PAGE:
Hurley has a clear talent for creepy. He has created a claustrophobic, cluttered world where everything causes pause for thought, nothing is left to bask in the sun when a shadow or chill breeze will do.

‘The stink of booze drifted from them as they sang old songs in bass voices; songs that didn’t have the predictable, homely rise and fall of the hymns we’d been singing all week, but which tumbled through strange minor keys and moved across intervals that sounded like they might have once charmed the Devil to the surface of the world.

It is a world of the grotesque, both in people and incident:

‘Inside was an ark of stuffed animals – a hundred or more. These were the unsold, uncollected, unfinished works. Botched jobs. Seconds. The cold and damp had taken its toll and there were rows and rows of shrunken squirrels and rabbits. A poodle’s head had sunk in on itself like an old balloon. In the far corner we found a tandem being ridden by two mangy chimps. Neither of us wanted to touch them so we fetched a broom and pushed them off. They fell stiffly to the floor, still grinning, their hands like claws, as though they had been frozen solid.’

All of this Hurley does so well, so it comes as a great disappointment that the ending is botched. I don’t want to spoiler the book for those who haven’t read it, except to say that I’m still not entirely sure what happened in those last few pages at the end of that fateful sojourn. However, I truly look forward to Hurley’s next book: if he can pull off a great ending I see him becoming a great writer of the creepy, subtle horror story.



Thin Air – Michelle Paver

I LOVED Paver’s last book for adults, ‘Dark Matter’, a wonderful ghost story in the manner of M.R. James. Her latest, ‘Thin Air’, follows a similar story, that of a doomed expedition, this time up Kangchenjunga, a mountain in the Himalayas…and therein lies the problem. It feels too much like ‘Dark Matter’ to be truly interesting: Once the set up is known I felt I knew what would happen next and surely enough… The other issue I have with the book is that Paver moves away from the unexplained nature of the horror in ‘Dark Matter’ to one which comes down to a human desire for revenge, and as I have said previously a great ghost story is one which doesn’t explain, doesn’t humanise the supernatural. In doing so Paver relegates her book to less than great. However, we mustn’t forget that Paver is still a great writer and can conjure up shuddering slights of hand like James himself:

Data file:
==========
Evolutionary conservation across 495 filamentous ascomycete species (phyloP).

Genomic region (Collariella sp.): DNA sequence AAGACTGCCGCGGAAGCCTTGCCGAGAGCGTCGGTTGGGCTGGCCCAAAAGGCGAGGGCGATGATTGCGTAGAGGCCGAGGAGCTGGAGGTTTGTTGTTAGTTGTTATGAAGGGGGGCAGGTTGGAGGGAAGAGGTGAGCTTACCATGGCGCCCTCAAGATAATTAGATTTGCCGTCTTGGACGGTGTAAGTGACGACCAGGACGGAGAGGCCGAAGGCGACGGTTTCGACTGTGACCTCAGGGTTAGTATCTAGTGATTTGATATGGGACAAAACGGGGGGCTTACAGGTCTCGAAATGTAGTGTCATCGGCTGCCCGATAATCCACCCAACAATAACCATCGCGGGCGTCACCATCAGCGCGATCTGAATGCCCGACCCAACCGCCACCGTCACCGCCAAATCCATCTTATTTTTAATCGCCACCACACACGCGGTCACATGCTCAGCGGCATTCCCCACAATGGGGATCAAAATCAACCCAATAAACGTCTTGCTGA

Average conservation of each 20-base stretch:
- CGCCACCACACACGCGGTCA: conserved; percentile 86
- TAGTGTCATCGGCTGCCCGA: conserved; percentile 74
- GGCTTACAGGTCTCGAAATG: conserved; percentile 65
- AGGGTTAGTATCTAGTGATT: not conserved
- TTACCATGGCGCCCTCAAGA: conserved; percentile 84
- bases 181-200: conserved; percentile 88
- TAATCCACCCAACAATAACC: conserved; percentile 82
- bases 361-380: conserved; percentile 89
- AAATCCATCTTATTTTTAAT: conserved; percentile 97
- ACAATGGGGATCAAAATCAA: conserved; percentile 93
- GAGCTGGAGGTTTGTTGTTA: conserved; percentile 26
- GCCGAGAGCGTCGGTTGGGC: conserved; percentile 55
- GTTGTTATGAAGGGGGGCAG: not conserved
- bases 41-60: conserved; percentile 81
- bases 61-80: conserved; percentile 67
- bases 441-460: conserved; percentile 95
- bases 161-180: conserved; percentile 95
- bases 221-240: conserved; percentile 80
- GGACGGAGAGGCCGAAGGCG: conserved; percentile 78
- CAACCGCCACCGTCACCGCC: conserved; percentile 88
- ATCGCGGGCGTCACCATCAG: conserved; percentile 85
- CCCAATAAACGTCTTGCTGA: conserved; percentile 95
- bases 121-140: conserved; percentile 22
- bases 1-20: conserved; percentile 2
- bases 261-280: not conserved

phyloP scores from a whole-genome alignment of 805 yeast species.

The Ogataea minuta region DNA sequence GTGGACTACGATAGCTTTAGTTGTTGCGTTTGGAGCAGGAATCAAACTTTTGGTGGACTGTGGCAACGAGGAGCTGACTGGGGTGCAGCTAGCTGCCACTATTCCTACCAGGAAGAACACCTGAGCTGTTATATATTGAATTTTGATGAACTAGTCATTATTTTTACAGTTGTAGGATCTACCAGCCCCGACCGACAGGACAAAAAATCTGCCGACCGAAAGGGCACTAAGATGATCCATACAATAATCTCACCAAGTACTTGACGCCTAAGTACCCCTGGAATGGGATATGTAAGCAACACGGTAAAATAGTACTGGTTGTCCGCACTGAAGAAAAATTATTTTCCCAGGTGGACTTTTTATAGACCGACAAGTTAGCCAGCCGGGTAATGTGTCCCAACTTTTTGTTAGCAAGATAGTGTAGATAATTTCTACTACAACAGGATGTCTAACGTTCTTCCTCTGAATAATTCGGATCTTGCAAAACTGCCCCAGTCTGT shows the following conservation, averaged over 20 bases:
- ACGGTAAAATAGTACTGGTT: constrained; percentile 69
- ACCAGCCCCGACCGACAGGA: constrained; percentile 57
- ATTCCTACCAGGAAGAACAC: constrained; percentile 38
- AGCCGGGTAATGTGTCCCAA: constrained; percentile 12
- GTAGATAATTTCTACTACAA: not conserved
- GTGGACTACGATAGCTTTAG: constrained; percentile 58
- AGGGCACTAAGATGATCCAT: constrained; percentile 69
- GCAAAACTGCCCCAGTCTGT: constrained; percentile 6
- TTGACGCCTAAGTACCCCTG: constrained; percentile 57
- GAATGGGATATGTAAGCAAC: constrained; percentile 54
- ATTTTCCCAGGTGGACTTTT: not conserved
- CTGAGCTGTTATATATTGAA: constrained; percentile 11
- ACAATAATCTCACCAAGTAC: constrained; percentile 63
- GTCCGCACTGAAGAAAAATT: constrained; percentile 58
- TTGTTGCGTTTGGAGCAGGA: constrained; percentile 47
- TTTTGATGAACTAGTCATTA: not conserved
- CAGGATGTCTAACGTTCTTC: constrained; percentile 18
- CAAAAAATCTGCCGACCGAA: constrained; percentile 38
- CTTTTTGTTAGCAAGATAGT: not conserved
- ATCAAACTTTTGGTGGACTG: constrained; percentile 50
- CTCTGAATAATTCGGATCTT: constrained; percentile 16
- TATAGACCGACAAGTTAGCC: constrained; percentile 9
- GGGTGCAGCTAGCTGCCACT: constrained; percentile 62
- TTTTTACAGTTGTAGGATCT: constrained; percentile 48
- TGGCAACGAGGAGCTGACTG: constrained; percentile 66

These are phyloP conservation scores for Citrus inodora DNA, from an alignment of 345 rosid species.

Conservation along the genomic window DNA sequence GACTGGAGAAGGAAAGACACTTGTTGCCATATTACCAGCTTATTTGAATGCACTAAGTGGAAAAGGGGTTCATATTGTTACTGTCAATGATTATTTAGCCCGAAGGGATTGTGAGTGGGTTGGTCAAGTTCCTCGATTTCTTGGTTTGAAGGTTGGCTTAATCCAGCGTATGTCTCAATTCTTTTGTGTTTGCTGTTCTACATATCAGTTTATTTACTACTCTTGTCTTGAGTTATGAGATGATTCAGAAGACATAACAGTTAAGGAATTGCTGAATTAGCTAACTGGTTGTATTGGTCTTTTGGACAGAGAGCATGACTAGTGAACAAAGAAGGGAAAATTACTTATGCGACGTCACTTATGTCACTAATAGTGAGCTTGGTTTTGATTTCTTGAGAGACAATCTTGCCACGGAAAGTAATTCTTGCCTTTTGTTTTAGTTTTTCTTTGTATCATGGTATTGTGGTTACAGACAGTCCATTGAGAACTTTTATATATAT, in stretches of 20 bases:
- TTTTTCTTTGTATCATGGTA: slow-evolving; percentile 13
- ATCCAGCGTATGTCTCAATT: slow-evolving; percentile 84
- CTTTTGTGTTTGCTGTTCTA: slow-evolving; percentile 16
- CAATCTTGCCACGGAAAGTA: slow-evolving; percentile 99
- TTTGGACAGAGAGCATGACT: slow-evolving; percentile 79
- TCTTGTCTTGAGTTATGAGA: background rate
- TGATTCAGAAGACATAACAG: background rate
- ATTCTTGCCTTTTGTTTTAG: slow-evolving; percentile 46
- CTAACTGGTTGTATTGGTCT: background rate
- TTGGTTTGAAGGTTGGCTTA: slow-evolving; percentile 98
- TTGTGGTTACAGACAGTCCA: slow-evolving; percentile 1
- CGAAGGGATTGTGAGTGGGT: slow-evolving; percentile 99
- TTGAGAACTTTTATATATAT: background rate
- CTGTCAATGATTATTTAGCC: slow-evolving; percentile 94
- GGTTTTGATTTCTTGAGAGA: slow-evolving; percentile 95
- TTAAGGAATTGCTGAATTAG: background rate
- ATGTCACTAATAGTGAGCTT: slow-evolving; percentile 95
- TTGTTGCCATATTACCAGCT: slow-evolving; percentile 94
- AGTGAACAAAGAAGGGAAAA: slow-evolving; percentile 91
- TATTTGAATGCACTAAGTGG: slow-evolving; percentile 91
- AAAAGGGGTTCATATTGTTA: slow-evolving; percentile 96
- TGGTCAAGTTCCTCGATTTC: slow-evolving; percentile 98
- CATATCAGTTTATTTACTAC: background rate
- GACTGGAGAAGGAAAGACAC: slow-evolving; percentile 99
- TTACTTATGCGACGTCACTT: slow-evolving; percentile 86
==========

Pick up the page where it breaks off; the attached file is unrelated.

‘I switch off the torch, and darkness presses on my face like a hand’



Christodora – Tim Murphy

Christodora is painted as ‘The powerfully moving story of one family and a bold and poignant portrait of the bohemian Manhattan of sex, drugs, art and activism over four decades.’ Like all the best soap operas it is a compulsive read. However, there are some major issues which need to be tackled.

The Christodora is a crumbling building in Manhattans Lower East Side until during the 1980s those with money move in and , like in the rest of Manhattan, begin to gentrify. Artist Jared takes over the apartment bought by his rich father and he is soon joined by Milly, his wife and fellow artist. Milly’s mother, Ava, works for the City’s Public Health department with her new intern, Hector. As AIDS develops, both Ava and Hector move into activism in order to save those around them. As a gay man Hector is acutely aware of what AIDS means to his friends and lovers such as Puerta Rican Issy Mendes who joins the activists when her status becomes clear. Issy dies leaving a beautiful baby boy – Mateo – who Ava vows to protect, a child who Milly falls in love with and adopts. Mateo grows up in Christodora and develops his art…and a drug habit which brings him into the orbit of Hector, fellow Christodora dweller and now fallen on hard times, fuelled by drugs and sex.

Murphy flits back and forth across the 4 decades covered by the plot, which works well, apart from the occasional slip. It presents an engrossing story with a strong emotional pull centred around the relationship between mother and child.

However, this novel made me angry in the way it uses the AIDS epidemic of the 1980s and 1990s as a footnote, as a plot device, a backdrop to the family saga. Sure we learn about Issy Mendes and Hector, but they appear to be there simply to produce Mateo in the first instance and then to encourage wayward urges in the later years. This feels so wrong, so mercenary. I presume ‘Christodora’, being named after a building which famously was at the centre of anti-gentrification riots, is an extended metaphor for how society now wants to white-wash all the unsightly, ugly, testing aspects of society from view, instead preferring the nice and the pretty and the good and the privileged. Sure, Murphy shows the ugliness that can exist behind these doors of privilege, but he does this by carrying out gentrification of his own: by placing the destruction of a generation of gay men, poor immigrants and black people in the margins.